President Trump’s former personal attorney and fixer, Michael Cohen, was back on Capitol Hill Wednesday for a fourth day of congressional testimony. Cohen and his legal team were photographed lugging several suitcases and briefcases into a closed-door session with the House Intelligence Committee, suggesting Cohen provided Congress with hundreds of new documents detailing his dealings with the Trump Organization. Cohen reportedly provided evidence showing that Trump’s then-lawyer Jay Sekulow edited Cohen’s false 2017 testimony to Congress about the Trump Organization’s plans to build a skyscraper in Moscow.
Texas officials and the Environmental Protection Agency barred NASA scientists from studying the release of toxic chemicals in and around Houston in the wake of Hurricane Harvey in 2017. That’s according to the Los Angeles Times, which reports NASA scientists were stunned after they were barred from flying a jet over Houston equipped with sophisticated air samplers that would have helped to identify areas where toxic releases posed a threat to human health. Hurricane Harvey inundated the Texas coast with record rainfall, dropping more than 60 inches of rain over the course of a few days. The area is home to thousands of oil refineries and petrochemical plants, as well as over a dozen Superfund sites.
The Trump administration is proposing ending endangered species protections for gray wolves in the lower 48 states. Critics say the move would endanger the estimated 5,000 gray wolves currently living in the continental United States, excluding Alaska. In a statement, the Western Environmental Law Center said, “Allowing people to kill wolves in Idaho, Wyoming, and Montana has already stunted recovery in those states. Applying this same death-sentence to wolves throughout the contiguous U.S., would nationalize these negative effects, with potentially catastrophic ripple effects on ecosystems wherever wolves are found today.”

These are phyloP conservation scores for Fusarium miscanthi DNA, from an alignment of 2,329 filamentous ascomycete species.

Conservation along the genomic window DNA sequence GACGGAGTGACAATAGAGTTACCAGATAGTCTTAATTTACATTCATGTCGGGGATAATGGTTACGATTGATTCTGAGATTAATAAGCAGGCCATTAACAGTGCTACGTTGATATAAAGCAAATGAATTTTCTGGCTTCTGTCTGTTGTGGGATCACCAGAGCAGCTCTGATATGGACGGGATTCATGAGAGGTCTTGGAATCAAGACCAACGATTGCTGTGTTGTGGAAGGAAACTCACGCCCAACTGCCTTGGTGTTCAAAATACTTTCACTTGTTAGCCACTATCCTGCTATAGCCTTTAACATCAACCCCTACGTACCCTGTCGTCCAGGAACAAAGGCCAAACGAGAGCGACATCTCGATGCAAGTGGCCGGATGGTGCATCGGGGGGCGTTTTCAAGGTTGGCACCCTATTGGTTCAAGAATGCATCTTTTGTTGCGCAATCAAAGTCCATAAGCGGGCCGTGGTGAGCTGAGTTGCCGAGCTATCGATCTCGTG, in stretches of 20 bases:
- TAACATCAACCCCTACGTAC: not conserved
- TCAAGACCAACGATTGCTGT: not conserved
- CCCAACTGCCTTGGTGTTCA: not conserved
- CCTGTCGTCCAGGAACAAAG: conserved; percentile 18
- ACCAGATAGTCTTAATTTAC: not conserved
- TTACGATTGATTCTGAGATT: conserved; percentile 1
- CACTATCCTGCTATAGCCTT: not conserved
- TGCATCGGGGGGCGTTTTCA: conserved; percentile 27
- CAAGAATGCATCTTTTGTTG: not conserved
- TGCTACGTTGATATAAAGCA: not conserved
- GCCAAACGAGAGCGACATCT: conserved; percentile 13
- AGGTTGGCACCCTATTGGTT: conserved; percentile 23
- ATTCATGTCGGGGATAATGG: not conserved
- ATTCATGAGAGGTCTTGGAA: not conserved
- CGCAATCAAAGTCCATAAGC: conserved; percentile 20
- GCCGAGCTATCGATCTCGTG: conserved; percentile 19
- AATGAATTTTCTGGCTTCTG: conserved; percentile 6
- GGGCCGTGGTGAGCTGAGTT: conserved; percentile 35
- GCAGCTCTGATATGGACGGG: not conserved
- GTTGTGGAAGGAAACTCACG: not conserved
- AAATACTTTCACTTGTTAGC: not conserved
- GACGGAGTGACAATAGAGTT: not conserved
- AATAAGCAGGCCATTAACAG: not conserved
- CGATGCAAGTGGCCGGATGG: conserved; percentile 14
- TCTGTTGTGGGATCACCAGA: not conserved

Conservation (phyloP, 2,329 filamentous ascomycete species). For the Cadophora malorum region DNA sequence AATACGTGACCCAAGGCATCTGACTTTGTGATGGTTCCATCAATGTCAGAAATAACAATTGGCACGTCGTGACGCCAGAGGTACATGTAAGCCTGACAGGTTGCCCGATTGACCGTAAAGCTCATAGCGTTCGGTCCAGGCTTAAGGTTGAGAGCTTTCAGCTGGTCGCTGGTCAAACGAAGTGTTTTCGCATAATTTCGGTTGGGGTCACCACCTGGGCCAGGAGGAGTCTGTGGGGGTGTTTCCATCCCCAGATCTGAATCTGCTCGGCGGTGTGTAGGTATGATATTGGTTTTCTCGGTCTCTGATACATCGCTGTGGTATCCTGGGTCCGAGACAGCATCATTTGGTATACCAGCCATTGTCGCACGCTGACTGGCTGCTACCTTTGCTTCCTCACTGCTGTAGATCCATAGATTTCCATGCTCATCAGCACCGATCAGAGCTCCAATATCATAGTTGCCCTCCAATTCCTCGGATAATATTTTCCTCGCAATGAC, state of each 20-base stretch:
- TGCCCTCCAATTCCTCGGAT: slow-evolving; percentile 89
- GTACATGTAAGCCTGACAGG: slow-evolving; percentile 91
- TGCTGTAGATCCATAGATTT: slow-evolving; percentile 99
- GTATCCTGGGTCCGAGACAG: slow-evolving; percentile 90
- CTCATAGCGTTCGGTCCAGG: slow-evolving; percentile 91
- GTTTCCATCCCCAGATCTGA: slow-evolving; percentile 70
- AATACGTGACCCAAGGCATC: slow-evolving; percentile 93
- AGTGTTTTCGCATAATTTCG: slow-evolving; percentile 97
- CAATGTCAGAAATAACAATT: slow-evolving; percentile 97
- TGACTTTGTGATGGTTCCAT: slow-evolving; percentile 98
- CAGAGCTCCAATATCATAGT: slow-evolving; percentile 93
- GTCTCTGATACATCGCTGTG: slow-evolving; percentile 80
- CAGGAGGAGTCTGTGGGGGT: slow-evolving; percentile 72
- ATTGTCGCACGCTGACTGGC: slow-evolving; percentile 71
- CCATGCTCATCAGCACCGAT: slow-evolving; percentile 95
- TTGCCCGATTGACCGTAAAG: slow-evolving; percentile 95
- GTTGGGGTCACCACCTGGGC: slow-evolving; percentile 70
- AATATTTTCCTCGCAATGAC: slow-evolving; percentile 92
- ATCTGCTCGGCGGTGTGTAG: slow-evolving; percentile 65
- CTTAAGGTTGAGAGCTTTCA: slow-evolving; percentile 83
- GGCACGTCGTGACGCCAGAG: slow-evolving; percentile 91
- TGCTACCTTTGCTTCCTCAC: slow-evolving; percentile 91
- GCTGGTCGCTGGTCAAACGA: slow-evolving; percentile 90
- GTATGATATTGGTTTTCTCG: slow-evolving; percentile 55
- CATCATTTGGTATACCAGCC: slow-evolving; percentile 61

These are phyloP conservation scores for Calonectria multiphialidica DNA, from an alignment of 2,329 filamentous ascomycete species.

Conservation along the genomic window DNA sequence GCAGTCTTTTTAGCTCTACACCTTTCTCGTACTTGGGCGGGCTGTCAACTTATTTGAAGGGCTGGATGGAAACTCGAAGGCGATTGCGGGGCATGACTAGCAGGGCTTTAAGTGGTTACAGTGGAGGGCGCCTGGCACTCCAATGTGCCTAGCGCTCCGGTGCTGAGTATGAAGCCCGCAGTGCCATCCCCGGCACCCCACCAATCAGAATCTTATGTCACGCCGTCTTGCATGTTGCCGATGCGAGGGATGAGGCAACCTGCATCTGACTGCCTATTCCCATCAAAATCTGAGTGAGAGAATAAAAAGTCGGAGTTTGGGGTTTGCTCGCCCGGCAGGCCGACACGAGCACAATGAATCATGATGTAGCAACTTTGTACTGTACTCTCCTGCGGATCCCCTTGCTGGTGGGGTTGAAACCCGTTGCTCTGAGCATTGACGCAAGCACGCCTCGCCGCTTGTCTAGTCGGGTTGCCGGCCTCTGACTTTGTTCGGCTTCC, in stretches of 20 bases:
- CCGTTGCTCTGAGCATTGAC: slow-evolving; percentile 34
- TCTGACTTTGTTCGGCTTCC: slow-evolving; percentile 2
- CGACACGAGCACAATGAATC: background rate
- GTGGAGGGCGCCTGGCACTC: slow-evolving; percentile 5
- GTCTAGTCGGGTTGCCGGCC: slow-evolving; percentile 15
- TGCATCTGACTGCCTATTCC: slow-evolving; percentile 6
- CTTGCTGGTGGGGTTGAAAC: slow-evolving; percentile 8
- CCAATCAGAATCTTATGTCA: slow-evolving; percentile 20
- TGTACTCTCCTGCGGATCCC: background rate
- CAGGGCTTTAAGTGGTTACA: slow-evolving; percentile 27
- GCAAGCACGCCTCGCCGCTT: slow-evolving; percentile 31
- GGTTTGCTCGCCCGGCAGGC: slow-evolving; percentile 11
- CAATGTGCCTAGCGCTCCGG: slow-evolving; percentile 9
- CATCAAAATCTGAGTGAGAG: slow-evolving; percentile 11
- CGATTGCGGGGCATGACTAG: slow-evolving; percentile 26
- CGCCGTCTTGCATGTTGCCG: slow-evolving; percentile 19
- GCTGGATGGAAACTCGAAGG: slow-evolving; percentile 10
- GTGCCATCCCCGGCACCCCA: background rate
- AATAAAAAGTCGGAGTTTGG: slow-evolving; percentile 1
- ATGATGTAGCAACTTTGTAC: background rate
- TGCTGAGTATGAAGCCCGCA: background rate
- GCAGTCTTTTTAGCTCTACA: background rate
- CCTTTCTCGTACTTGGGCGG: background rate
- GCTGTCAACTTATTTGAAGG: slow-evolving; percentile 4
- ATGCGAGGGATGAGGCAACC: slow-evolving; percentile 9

The Food and Drug Administration has confirmed that makeup products from two popular brands of cosmetics contain the carcinogenic substance asbestos. FDA tests of three powdered makeup products from Claire’s, and one from the brand Justice, tested positive for asbestos, which can cause lung disease and cancer. Americans spend some $60 billion a year on cosmetics, though the industry is largely unregulated. Congress last approved regulations on makeup in 1938.
In Chicago, police arrested R&B singer R. Kelly Wednesday, charging him with failure to pay more than $160,000 in child support. Kelly’s arrest came less than two weeks after he was arrested and charged with 10 counts of aggravated criminal sexual assault against four women and girls—three of whom were under the age of consent at the time. His arrest Wednesday came just hours after he was seen screaming and cursing during an interview with Gayle King broadcast on ”CBS This Morning.”